Thanks for clarifying this point; I agree with you that these chants should go in a different page than Znamenny. I only disagree with respect to the transliteration to use. Although Kyiv is the proper transliteration, w:Kiev is an already established name in English, and "Kievan chant" produces at least 3 times more results in Google than "Kyivan chant". Kievan seems also to be the preferred form used by most of the Orthodox Church sites in the U.S. - Also regarding the Lvivian chant, is there another name by which it is known? I could find virtually no results in Google for "Lvivian chant"/"Lvovian chant". —Carlos (talk) 09:18, 26 October 2012 (CDT)
OK, regarding Kyivan/Kievan we may then put 'Kyivan' into the additional tags, so that we get matches for 'Kyivan', too. Regarding 'Lvivian' I checked for synonyms and found 'Galician chant' which is roughly the same. The term "Львівський розспів" may not be generally used in the same way as in the church where I conduct my choir. Again, I'll see that I add it as some kind of keyword. MartinDietze (talk) 10:32, 26 October 2012 (CDT)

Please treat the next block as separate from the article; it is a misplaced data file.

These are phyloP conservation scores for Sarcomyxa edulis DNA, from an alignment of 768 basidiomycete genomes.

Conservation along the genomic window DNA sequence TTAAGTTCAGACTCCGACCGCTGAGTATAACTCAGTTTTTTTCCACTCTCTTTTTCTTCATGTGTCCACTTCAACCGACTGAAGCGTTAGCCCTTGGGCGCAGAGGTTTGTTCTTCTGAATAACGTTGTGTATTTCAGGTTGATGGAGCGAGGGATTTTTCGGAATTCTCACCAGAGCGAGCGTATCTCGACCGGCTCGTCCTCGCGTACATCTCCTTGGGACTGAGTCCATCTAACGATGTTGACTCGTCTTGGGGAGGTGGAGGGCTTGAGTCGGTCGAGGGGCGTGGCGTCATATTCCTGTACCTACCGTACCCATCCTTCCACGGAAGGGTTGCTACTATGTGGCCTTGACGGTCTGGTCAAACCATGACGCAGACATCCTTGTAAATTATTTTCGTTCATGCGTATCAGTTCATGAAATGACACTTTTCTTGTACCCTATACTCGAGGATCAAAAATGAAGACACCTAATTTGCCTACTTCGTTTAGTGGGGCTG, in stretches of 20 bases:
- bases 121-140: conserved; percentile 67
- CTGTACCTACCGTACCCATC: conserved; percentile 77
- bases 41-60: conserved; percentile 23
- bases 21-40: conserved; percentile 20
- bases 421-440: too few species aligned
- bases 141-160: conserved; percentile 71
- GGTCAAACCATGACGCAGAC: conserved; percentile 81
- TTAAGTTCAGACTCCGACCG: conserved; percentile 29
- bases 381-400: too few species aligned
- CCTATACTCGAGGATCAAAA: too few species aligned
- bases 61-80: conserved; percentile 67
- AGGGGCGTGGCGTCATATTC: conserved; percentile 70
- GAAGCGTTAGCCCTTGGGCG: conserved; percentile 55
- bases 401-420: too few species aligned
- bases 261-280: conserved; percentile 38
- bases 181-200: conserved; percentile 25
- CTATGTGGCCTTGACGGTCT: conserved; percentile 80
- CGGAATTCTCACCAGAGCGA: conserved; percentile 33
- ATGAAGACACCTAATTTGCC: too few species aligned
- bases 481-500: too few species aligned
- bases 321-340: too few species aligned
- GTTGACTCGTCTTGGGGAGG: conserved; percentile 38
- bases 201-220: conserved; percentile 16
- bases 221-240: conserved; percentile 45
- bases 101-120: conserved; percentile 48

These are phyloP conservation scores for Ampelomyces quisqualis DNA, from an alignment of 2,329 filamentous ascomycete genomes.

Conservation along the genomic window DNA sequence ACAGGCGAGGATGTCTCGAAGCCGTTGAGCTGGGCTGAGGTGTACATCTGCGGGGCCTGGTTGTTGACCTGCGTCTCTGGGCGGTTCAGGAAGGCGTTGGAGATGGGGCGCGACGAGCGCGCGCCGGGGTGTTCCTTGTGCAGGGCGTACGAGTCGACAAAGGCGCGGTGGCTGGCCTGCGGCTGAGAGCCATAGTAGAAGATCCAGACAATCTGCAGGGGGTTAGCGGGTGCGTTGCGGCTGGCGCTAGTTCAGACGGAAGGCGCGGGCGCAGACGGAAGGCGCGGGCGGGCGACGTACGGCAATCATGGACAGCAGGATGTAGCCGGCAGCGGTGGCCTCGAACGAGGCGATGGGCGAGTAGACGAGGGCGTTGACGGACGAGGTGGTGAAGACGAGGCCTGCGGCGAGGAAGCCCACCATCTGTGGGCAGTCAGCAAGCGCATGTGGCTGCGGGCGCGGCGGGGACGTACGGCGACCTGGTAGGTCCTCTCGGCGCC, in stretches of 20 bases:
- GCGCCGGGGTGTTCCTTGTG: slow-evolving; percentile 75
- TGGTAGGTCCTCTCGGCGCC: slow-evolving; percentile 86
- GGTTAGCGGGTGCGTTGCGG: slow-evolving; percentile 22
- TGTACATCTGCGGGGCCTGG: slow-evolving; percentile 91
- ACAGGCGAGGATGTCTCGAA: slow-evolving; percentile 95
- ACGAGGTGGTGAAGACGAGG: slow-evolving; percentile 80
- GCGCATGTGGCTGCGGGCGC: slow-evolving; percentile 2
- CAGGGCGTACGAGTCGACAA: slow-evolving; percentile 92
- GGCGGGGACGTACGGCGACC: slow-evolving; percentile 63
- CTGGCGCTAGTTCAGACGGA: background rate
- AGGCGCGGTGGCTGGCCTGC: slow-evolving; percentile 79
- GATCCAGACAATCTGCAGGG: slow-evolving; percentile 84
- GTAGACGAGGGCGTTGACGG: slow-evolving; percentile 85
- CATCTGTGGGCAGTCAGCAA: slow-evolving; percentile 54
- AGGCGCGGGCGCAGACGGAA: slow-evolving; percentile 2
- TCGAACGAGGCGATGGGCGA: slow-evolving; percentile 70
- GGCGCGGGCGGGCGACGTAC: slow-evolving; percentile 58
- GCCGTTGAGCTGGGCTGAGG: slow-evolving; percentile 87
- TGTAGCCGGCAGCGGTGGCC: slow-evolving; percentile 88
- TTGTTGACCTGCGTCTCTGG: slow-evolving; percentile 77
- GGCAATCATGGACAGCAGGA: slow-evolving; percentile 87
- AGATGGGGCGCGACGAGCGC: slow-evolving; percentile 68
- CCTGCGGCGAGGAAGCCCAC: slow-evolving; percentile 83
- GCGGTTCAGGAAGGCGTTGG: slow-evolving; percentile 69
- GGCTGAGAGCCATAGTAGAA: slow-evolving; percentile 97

Hi, thanks for already creating Galician chant. I've also made Kyivan chant a redirect to Kievan chant. —Carlos (talk) 17:43, 27 October 2012 (CDT)

Automated tasks

Hi Martin, I was going to run a ReplaceText routine in order to substitute the "parish" typo, but you were quicker than me this time. Whenever you find something that requires mass replaces, just ask one of the admins to do it, we have a couple of special tools for that. Regards, —Carlos (talk) 04:24, 6 November 2012 (CST)

Thanks, that's good to know. Wikis are not really a pleasant technology for doing that stuff manually :) MartinDietze (talk) 04:27, 6 November 2012 (CST)